I am an immigrant. My family moved to Canada from England in 1967. We arrived in time to celebrate our new country’s 100th birthday. This week will mark our 50th anniversary in Canada.
My parents were young when we came. I was 8 years old, my brothers were 6 and 12. We travelled with a suitcase each. We left behind many personal possessions and our entire extended family; grand-parents, aunts, uncles and cousins.
My father had a job waiting for him in Winnipeg, at Bristol Aerospace. The company was recruiting employees from Great Britain at the time. But, there was no family to welcome us. No house to go to.
The first shock was stepping off the plane into -30 degree weather. We were dressed for the damp cold of England, but not for the snow and bitter, “dry cold” of the prairies. We checked into a motel, and my parents spent a week walking up and down Portage Avenue looking for an apartment. Most apartments had “no children” policies. They finally found one, and scrambled to buy some basic furnishings and winter clothing for us all.
I remember those first weeks and months well. Food tasted awful. Even brands that we had in England somehow tasted “off”.
I was teased in school for my clothes and my accent. Once, my teacher asked me to share what school was like in England, I described how the early years were called Infants and Juniors.
“Infants???”, she said. “That’s what we call babies over here!”
Maybe teachers weren’t as attuned to children’s sensitive natures back then. I was crushed.
And then there was the home sickness. We try to convince ourselves that young children are resilient and able to adjust to new situations and surroundings. This may be true for some. It wasn’t for me. I missed my home, missed it terribly. I missed my friends. I missed my family, especially my grand-parents. I cried at night, and dreamed of being back in England. When I woke, I wished I could go back to sleep and return to my dreams.
I hated the immigrant experience. And yet, my parents freely chose to move us, during a time of peace, and to a country that generally shared a similar culture and language. They did it to improve our life, and for better opportunities. It was a good move.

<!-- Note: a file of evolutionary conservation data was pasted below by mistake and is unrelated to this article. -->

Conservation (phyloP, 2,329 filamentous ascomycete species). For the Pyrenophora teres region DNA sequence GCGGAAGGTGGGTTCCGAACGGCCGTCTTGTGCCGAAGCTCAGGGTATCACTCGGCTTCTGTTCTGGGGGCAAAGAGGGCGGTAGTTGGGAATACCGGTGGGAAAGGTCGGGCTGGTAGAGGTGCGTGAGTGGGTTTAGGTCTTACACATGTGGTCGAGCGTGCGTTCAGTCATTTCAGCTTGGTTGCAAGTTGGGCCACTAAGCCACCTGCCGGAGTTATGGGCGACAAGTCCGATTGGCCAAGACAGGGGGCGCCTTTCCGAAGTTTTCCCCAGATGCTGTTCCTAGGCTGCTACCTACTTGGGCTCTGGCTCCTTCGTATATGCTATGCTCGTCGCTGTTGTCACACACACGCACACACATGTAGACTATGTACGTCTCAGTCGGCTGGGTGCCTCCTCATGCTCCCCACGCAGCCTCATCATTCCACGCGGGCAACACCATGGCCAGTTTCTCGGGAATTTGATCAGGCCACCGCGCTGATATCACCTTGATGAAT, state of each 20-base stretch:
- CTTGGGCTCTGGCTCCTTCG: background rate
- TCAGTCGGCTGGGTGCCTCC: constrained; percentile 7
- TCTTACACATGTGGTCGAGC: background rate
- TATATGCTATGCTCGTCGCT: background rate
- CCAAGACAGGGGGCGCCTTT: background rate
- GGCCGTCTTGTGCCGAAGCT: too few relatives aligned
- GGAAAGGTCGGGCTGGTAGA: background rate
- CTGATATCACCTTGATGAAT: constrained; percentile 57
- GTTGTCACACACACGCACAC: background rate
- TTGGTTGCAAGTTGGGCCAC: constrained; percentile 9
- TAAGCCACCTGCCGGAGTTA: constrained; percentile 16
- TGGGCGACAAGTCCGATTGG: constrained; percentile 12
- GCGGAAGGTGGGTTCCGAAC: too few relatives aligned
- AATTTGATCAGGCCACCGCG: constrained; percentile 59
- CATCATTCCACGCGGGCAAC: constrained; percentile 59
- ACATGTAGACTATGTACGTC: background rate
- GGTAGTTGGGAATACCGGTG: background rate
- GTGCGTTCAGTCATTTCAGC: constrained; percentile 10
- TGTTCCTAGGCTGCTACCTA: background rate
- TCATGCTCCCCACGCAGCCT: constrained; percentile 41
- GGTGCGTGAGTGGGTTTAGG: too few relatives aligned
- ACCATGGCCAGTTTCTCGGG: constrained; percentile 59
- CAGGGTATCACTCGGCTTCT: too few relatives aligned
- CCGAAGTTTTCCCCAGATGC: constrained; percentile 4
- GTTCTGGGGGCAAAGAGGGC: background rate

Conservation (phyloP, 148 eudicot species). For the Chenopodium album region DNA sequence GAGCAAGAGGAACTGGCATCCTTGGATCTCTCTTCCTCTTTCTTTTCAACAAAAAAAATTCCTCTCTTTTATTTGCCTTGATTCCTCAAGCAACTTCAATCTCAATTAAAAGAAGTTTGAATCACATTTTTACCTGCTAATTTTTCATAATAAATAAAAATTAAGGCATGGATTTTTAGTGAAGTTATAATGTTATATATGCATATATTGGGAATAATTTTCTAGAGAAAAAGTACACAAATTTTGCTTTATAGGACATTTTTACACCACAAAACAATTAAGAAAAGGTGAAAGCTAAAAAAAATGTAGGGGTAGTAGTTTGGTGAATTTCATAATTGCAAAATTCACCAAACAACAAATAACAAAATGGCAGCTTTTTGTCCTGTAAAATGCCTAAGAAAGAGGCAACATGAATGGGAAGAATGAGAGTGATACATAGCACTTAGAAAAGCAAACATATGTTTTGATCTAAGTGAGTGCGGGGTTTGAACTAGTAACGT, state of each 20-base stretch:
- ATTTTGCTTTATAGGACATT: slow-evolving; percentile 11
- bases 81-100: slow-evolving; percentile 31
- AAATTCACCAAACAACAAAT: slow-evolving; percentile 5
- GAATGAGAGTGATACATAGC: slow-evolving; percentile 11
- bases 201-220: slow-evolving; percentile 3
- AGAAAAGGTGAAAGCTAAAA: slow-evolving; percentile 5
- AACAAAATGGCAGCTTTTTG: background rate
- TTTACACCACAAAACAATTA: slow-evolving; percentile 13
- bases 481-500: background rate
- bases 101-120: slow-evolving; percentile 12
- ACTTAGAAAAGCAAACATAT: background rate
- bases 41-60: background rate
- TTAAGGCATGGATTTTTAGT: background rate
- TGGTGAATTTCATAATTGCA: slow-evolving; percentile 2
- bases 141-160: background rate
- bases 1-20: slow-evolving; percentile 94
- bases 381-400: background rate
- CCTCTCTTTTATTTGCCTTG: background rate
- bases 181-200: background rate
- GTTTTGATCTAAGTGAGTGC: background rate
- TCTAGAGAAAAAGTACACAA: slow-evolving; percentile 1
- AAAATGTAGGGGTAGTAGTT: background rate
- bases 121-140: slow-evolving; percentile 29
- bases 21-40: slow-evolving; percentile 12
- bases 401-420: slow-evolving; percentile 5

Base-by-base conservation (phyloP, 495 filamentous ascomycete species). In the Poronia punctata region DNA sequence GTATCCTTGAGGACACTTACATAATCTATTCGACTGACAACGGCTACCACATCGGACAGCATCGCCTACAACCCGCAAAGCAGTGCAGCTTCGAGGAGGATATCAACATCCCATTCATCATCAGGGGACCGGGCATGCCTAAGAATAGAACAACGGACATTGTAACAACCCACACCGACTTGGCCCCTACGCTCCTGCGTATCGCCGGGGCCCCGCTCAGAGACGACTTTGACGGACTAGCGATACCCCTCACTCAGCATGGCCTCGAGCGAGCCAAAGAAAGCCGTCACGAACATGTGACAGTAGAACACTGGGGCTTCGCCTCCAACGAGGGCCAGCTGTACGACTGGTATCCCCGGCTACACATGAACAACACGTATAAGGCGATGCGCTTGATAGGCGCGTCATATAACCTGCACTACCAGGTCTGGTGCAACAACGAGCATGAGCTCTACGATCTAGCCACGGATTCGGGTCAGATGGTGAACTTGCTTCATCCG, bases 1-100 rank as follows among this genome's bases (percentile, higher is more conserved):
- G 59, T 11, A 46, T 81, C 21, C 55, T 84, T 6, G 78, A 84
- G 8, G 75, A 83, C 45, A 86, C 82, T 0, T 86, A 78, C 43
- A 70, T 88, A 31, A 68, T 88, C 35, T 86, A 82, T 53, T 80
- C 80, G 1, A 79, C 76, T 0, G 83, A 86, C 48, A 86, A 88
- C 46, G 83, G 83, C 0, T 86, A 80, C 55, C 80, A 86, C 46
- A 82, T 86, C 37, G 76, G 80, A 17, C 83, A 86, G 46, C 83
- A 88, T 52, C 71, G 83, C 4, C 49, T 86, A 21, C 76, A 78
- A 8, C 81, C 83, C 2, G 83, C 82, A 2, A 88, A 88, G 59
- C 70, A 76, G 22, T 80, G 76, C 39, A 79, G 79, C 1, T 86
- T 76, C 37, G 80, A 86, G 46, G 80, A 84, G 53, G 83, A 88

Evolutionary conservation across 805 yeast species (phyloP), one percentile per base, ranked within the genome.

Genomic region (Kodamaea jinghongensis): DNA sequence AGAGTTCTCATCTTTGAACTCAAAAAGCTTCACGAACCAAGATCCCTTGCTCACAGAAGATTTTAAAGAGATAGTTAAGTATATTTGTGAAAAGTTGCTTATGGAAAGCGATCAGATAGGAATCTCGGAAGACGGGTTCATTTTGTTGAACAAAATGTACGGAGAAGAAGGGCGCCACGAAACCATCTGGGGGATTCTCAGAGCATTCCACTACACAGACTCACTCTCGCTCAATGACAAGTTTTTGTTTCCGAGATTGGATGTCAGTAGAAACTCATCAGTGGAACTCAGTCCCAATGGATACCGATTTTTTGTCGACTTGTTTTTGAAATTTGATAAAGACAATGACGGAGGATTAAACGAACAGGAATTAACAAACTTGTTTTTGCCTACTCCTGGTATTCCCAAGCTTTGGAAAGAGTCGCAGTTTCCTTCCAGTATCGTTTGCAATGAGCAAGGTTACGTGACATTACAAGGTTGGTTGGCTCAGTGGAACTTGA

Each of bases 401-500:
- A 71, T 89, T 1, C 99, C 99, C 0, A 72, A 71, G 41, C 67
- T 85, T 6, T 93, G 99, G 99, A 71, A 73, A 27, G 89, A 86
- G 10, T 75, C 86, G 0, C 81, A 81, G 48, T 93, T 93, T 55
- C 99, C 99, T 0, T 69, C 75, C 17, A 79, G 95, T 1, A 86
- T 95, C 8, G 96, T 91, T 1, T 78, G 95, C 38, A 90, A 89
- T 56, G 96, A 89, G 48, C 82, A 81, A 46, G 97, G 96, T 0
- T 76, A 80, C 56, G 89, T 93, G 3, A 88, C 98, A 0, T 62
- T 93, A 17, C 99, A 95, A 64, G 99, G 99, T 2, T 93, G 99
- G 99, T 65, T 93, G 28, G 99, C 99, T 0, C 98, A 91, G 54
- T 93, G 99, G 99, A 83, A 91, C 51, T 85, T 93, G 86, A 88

My parents’ childhood was vastly different.
My mother and father were both born in Poland. Their families were exiled to Siberia during the Russian occupation at the start of WWII. When the USSR became allied with England against Germany, the Poles were free to leave Siberia. My grand-fathers joined the Polish army. My parents, their sisters (my two aunts) and my grand-mothers travelled south (a story all its own) to spend the rest of the war years in a refugee camp in Uganda.
After the war, because my grand-fathers had fought with the allied forces, the families were given the choice to emigrate to Canada, England, or Australia. Both families chose England, since it was closest to Poland. My parents spent their later school years in British schools, learning English as quickly as they could.
In England, we sometimes experienced the dual prejudice of culture and religion. Poles spoke with an accent, ate strange foods, and had unpronounceable names. Catholics were those families with too many children. Believe it or not, we were considered “that Catholic” family in our white, protestant neighbourhood, and we were only three children.
Being Polish in Canada in the 1970’s wasn’t always easy either. It was a time of Polak jokes and other racial slurs.
Today, I am proud of my Polish heritage. I am proud of the courage and sacrifices of my grand-parents and my own Mama and Tato. I am grateful for the life that they have given me, and continue to do so.
And, I am grateful to live in a country that strives to embrace diversity and celebrate multiculturalism. A country that continues to welcome immigrants and provide sanctuary for refugees.
I am grateful – and proud – to be a Canadian.